Freight Focus / Columns / Resource Management

FREIGHT FOCUS: Customer Collaboration

May 1, 2011
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One of the building blocks that will move a company toward a well-oiled supply chain is collaboration with its customers. This crucial step pays a valuable dividend: loyal customers with bigger profit margins. I witnessed a great example of this last week when I visited GMB North America, a New Jersey-based company that provides replacement parts for the auto industry.

During my visit, I met with senior warehouse manager Stella Kaplansky. This year, Kaplansky is making it her business to visit with the managers in the receiving departments of her company's biggest customers. Her goal: to bring value, improve customer relations and increase profit margin at these accounts by offering solutions to make her customers' lives easier.

A Simple Strategy

Kaplansky gave me an example of the true effectiveness of this simple strategy. She described a recent visit to one of her customers, during which she wanted to understand exactly what the company was doing with GMB's product. She explained that once she comprehends this aspect of a scenario, she is sometimes able to offer a better way for customers to order the items they need and capitalize on efficiencies and savings.

In this case, the customer told Kaplansky that they use the product in a kit that they resell. She asked them to specifically demonstrate what is done with GMB's product when it is received. In short, the customer explained that when they unload the product, they unpack it, recycle the corrugated material, place the product into their kits and then repackage the product with their own box. After that, their product is ready to be sold.

Right away, Kaplansky saw the redundancy and was able to talk through a much more efficient process. Since she runs her own warehouse and knows exactly what she is capable of doing, Kaplansky was able to develop an action plan that basically consisted of shipping unpacked product in a dedicated weekly truck (in bulk).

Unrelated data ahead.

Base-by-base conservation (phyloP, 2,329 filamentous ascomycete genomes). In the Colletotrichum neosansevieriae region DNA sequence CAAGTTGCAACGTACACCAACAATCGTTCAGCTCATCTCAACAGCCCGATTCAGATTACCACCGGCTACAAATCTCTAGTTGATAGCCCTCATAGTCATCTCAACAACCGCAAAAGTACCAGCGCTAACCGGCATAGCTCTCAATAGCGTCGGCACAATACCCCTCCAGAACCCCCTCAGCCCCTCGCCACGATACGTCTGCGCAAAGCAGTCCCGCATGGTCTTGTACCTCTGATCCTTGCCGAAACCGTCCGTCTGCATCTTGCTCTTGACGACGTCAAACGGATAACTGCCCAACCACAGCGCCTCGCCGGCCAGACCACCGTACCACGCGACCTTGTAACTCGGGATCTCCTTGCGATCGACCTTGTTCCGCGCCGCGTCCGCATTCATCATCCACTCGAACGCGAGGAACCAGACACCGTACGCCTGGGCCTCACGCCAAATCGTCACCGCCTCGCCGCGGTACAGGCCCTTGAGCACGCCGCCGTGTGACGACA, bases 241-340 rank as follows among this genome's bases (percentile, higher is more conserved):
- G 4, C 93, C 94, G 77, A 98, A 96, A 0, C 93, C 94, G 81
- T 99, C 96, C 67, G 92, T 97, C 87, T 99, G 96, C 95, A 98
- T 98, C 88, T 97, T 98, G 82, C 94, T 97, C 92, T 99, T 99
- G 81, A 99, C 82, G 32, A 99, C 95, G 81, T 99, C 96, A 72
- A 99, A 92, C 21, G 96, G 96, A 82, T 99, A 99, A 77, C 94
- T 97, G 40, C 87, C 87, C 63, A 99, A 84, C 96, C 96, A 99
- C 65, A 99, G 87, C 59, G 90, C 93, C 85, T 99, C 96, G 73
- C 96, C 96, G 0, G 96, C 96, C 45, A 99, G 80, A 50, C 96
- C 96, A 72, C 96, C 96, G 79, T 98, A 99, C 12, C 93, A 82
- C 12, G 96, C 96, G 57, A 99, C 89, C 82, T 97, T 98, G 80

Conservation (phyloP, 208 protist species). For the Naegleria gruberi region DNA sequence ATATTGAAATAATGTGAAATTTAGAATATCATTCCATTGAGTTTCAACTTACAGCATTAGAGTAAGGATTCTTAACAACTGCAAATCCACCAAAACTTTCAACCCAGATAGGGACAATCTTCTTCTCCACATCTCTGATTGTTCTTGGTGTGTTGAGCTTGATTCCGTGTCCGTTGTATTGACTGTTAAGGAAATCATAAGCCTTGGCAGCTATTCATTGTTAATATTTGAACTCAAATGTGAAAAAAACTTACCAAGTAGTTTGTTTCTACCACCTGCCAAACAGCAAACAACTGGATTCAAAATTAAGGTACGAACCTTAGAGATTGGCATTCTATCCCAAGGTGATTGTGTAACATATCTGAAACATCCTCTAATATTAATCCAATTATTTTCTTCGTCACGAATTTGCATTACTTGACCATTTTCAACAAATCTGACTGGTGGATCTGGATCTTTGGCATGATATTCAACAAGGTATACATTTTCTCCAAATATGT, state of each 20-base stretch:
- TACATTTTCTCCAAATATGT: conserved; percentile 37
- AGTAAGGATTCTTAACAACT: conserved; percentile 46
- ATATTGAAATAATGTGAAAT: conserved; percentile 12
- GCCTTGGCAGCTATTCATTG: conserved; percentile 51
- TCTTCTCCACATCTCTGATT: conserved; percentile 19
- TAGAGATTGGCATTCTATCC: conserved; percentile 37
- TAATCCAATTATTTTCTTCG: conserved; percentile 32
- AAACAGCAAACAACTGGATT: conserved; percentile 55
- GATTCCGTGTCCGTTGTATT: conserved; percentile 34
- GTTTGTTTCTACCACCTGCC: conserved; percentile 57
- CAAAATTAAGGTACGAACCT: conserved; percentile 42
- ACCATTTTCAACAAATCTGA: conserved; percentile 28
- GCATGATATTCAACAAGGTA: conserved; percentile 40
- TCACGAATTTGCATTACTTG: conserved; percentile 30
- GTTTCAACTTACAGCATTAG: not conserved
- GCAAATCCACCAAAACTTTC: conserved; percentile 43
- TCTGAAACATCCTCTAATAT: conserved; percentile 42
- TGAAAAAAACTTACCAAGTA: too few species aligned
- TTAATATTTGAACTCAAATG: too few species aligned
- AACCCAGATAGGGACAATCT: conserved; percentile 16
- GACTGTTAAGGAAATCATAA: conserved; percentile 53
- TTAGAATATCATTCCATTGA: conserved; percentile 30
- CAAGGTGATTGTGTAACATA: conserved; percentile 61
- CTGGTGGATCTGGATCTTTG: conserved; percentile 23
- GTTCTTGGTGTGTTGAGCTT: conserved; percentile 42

Her ability to adapt her operation to her customers' needs provided huge benefits for GMB's customer and GMB itself. "Both companies are now saving on packing time, as well as the cost of boxes, pallets, shrink wrapping, palletizing and transportation," Kaplansky explains. "There are now fewer pallets, a decreased cost of labor to unpack the items, and lower recycling costs and energy bills."

The new strategy also improved lead times by 48 hours; the company now has the ability to ship the same day or next day. "I offered them solutions for improvements and a chance to increase profit," she says.

Kaplansky knows that collaborating with customers is vital to the profitability of her company. She also realizes that collaboration is a key to making her more of a strategic partner to her customers, rather than just another supplier. In this example, with one short face-to-face meeting, Kaplansky was able to deepen her relationship with her customer and cut costs on both sides.

Potential Benefits

Companies that embrace the idea of collaboration are well on their way to out-performing their competition. Suppliers whose supply chains intertwine with their customers' operations bring so much value that the price of the product becomes a smaller priority. These customers are usually ones who won't wince when it is rate increase time.

Often, when an efficiency is created for one customer, the same process can be valuable to others. It is usually easy to duplicate, so it makes sense to include it as part of the sales pitch. In addition, larger, more powerful, and lower-priced suppliers are sometimes too slow-moving to adapt to customers' needs. Collaboration provides a great opportunity for smaller, more agile companies to gain market share, even if they are a higher cost option for the customer.

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